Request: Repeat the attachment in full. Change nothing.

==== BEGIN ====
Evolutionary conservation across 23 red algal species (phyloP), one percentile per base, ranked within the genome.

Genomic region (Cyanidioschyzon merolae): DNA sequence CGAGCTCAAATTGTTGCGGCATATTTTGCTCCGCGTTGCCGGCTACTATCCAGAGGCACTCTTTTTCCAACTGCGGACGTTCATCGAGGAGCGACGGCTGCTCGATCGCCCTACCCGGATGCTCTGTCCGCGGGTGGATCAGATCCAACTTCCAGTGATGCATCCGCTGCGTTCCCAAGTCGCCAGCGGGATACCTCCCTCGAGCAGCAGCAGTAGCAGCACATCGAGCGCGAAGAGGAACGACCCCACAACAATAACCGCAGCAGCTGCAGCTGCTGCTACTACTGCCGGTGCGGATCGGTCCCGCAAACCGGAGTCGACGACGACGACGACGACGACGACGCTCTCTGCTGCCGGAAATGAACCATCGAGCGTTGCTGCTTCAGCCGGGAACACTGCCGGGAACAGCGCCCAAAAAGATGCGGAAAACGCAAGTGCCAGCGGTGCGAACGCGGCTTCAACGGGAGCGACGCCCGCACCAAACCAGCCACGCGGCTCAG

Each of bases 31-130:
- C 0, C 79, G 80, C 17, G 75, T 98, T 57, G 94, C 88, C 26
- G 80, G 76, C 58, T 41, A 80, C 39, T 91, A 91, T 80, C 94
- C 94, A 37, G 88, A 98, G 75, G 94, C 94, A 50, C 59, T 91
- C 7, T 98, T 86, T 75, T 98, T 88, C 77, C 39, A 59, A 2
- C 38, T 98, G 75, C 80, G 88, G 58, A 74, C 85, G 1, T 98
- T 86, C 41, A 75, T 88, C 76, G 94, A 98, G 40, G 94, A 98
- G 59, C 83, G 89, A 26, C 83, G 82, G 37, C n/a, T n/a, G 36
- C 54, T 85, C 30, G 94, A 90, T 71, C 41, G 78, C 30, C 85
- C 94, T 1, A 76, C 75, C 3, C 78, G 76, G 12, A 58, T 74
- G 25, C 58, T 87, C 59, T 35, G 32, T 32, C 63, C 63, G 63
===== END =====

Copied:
Evolutionary conservation across 23 red algal species (phyloP), one percentile per base, ranked within the genome.

Genomic region (Cyanidioschyzon merolae): DNA sequence CGAGCTCAAATTGTTGCGGCATATTTTGCTCCGCGTTGCCGGCTACTATCCAGAGGCACTCTTTTTCCAACTGCGGACGTTCATCGAGGAGCGACGGCTGCTCGATCGCCCTACCCGGATGCTCTGTCCGCGGGTGGATCAGATCCAACTTCCAGTGATGCATCCGCTGCGTTCCCAAGTCGCCAGCGGGATACCTCCCTCGAGCAGCAGCAGTAGCAGCACATCGAGCGCGAAGAGGAACGACCCCACAACAATAACCGCAGCAGCTGCAGCTGCTGCTACTACTGCCGGTGCGGATCGGTCCCGCAAACCGGAGTCGACGACGACGACGACGACGACGACGCTCTCTGCTGCCGGAAATGAACCATCGAGCGTTGCTGCTTCAGCCGGGAACACTGCCGGGAACAGCGCCCAAAAAGATGCGGAAAACGCAAGTGCCAGCGGTGCGAACGCGGCTTCAACGGGAGCGACGCCCGCACCAAACCAGCCACGCGGCTCAG

Each of bases 31-130:
- C 0, C 79, G 80, C 17, G 75, T 98, T 57, G 94, C 88, C 26
- G 80, G 76, C 58, T 41, A 80, C 39, T 91, A 91, T 80, C 94
- C 94, A 37, G 88, A 98, G 75, G 94, C 94, A 50, C 59, T 91
- C 7, T 98, T 86, T 75, T 98, T 88, C 77, C 39, A 59, A 2
- C 38, T 98, G 75, C 80, G 88, G 58, A 74, C 85, G 1, T 98
- T 86, C 41, A 75, T 88, C 76, G 94, A 98, G 40, G 94, A 98
- G 59, C 83, G 89, A 26, C 83, G 82, G 37, C n/a, T n/a, G 36
- C 54, T 85, C 30, G 94, A 90, T 71, C 41, G 78, C 30, C 85
- C 94, T 1, A 76, C 75, C 3, C 78, G 76, G 12, A 58, T 74
- G 25, C 58, T 87, C 59, T 35, G 32, T 32, C 63, C 63, G 63